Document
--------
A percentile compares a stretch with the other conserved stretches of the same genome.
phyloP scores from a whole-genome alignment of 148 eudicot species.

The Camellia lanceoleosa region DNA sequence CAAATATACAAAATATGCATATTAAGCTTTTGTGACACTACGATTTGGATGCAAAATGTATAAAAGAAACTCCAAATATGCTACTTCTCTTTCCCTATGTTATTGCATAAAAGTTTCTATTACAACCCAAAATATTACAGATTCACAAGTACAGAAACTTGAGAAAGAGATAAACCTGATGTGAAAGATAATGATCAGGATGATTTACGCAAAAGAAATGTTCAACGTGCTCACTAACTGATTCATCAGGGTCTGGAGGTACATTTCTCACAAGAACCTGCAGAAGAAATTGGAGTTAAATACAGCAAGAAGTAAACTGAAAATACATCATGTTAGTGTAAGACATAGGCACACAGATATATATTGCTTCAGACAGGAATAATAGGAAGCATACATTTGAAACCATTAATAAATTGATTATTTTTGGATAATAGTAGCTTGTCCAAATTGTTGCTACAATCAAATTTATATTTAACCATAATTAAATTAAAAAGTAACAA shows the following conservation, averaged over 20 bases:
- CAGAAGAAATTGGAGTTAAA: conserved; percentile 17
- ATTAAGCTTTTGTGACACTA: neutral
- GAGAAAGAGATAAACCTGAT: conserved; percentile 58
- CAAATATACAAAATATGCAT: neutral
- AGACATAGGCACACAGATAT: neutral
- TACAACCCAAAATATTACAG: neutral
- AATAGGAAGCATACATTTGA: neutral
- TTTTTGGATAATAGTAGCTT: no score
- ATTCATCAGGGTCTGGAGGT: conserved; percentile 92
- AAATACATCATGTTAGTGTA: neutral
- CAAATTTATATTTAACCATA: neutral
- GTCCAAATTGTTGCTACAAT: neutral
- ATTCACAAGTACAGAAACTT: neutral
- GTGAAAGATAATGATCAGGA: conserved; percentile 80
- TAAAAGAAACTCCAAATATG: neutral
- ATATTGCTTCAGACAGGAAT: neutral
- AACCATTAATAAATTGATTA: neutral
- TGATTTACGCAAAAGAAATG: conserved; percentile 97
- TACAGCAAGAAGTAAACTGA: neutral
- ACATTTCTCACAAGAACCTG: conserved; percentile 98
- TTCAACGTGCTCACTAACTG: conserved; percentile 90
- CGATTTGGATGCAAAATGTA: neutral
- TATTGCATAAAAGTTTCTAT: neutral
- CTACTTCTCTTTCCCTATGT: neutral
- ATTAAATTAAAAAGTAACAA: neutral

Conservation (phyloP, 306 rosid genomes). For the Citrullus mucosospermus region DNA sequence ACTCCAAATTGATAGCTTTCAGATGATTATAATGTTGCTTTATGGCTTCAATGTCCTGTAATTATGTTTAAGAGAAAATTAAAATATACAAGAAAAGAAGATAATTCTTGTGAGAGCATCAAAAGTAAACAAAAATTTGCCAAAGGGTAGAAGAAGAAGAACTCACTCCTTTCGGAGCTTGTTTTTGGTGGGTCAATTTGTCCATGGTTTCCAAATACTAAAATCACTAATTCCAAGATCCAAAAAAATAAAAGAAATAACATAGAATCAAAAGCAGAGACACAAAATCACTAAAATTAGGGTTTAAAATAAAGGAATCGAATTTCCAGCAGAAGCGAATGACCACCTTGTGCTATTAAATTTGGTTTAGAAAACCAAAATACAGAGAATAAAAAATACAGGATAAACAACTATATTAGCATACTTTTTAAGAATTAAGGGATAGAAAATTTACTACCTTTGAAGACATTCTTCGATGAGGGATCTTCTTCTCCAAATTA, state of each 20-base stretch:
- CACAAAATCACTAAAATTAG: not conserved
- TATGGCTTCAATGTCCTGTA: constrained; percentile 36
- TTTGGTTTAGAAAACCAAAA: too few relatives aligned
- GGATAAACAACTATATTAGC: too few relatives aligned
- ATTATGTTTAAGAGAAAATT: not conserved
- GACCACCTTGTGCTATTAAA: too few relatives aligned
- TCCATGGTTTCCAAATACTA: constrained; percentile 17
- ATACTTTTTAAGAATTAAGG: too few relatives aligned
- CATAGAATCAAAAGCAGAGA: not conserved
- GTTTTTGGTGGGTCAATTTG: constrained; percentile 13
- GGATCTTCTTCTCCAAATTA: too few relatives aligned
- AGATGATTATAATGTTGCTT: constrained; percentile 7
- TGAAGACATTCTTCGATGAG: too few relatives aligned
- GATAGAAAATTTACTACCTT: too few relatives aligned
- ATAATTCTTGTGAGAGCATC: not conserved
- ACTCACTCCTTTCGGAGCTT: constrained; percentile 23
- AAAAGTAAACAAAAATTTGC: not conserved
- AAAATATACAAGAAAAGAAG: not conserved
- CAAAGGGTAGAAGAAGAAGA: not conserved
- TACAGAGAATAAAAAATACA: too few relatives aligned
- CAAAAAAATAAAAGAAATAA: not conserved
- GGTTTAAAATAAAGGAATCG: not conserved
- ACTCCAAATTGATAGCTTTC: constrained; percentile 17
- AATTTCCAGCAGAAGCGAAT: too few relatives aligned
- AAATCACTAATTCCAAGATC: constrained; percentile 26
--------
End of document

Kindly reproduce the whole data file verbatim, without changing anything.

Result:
A percentile compares a stretch with the other conserved stretches of the same genome.
phyloP scores from a whole-genome alignment of 148 eudicot species.

The Camellia lanceoleosa region DNA sequence CAAATATACAAAATATGCATATTAAGCTTTTGTGACACTACGATTTGGATGCAAAATGTATAAAAGAAACTCCAAATATGCTACTTCTCTTTCCCTATGTTATTGCATAAAAGTTTCTATTACAACCCAAAATATTACAGATTCACAAGTACAGAAACTTGAGAAAGAGATAAACCTGATGTGAAAGATAATGATCAGGATGATTTACGCAAAAGAAATGTTCAACGTGCTCACTAACTGATTCATCAGGGTCTGGAGGTACATTTCTCACAAGAACCTGCAGAAGAAATTGGAGTTAAATACAGCAAGAAGTAAACTGAAAATACATCATGTTAGTGTAAGACATAGGCACACAGATATATATTGCTTCAGACAGGAATAATAGGAAGCATACATTTGAAACCATTAATAAATTGATTATTTTTGGATAATAGTAGCTTGTCCAAATTGTTGCTACAATCAAATTTATATTTAACCATAATTAAATTAAAAAGTAACAA shows the following conservation, averaged over 20 bases:
- CAGAAGAAATTGGAGTTAAA: conserved; percentile 17
- ATTAAGCTTTTGTGACACTA: neutral
- GAGAAAGAGATAAACCTGAT: conserved; percentile 58
- CAAATATACAAAATATGCAT: neutral
- AGACATAGGCACACAGATAT: neutral
- TACAACCCAAAATATTACAG: neutral
- AATAGGAAGCATACATTTGA: neutral
- TTTTTGGATAATAGTAGCTT: no score
- ATTCATCAGGGTCTGGAGGT: conserved; percentile 92
- AAATACATCATGTTAGTGTA: neutral
- CAAATTTATATTTAACCATA: neutral
- GTCCAAATTGTTGCTACAAT: neutral
- ATTCACAAGTACAGAAACTT: neutral
- GTGAAAGATAATGATCAGGA: conserved; percentile 80
- TAAAAGAAACTCCAAATATG: neutral
- ATATTGCTTCAGACAGGAAT: neutral
- AACCATTAATAAATTGATTA: neutral
- TGATTTACGCAAAAGAAATG: conserved; percentile 97
- TACAGCAAGAAGTAAACTGA: neutral
- ACATTTCTCACAAGAACCTG: conserved; percentile 98
- TTCAACGTGCTCACTAACTG: conserved; percentile 90
- CGATTTGGATGCAAAATGTA: neutral
- TATTGCATAAAAGTTTCTAT: neutral
- CTACTTCTCTTTCCCTATGT: neutral
- ATTAAATTAAAAAGTAACAA: neutral

Conservation (phyloP, 306 rosid genomes). For the Citrullus mucosospermus region DNA sequence ACTCCAAATTGATAGCTTTCAGATGATTATAATGTTGCTTTATGGCTTCAATGTCCTGTAATTATGTTTAAGAGAAAATTAAAATATACAAGAAAAGAAGATAATTCTTGTGAGAGCATCAAAAGTAAACAAAAATTTGCCAAAGGGTAGAAGAAGAAGAACTCACTCCTTTCGGAGCTTGTTTTTGGTGGGTCAATTTGTCCATGGTTTCCAAATACTAAAATCACTAATTCCAAGATCCAAAAAAATAAAAGAAATAACATAGAATCAAAAGCAGAGACACAAAATCACTAAAATTAGGGTTTAAAATAAAGGAATCGAATTTCCAGCAGAAGCGAATGACCACCTTGTGCTATTAAATTTGGTTTAGAAAACCAAAATACAGAGAATAAAAAATACAGGATAAACAACTATATTAGCATACTTTTTAAGAATTAAGGGATAGAAAATTTACTACCTTTGAAGACATTCTTCGATGAGGGATCTTCTTCTCCAAATTA, state of each 20-base stretch:
- CACAAAATCACTAAAATTAG: not conserved
- TATGGCTTCAATGTCCTGTA: constrained; percentile 36
- TTTGGTTTAGAAAACCAAAA: too few relatives aligned
- GGATAAACAACTATATTAGC: too few relatives aligned
- ATTATGTTTAAGAGAAAATT: not conserved
- GACCACCTTGTGCTATTAAA: too few relatives aligned
- TCCATGGTTTCCAAATACTA: constrained; percentile 17
- ATACTTTTTAAGAATTAAGG: too few relatives aligned
- CATAGAATCAAAAGCAGAGA: not conserved
- GTTTTTGGTGGGTCAATTTG: constrained; percentile 13
- GGATCTTCTTCTCCAAATTA: too few relatives aligned
- AGATGATTATAATGTTGCTT: constrained; percentile 7
- TGAAGACATTCTTCGATGAG: too few relatives aligned
- GATAGAAAATTTACTACCTT: too few relatives aligned
- ATAATTCTTGTGAGAGCATC: not conserved
- ACTCACTCCTTTCGGAGCTT: constrained; percentile 23
- AAAAGTAAACAAAAATTTGC: not conserved
- AAAATATACAAGAAAAGAAG: not conserved
- CAAAGGGTAGAAGAAGAAGA: not conserved
- TACAGAGAATAAAAAATACA: too few relatives aligned
- CAAAAAAATAAAAGAAATAA: not conserved
- GGTTTAAAATAAAGGAATCG: not conserved
- ACTCCAAATTGATAGCTTTC: constrained; percentile 17
- AATTTCCAGCAGAAGCGAAT: too few relatives aligned
- AAATCACTAATTCCAAGATC: constrained; percentile 26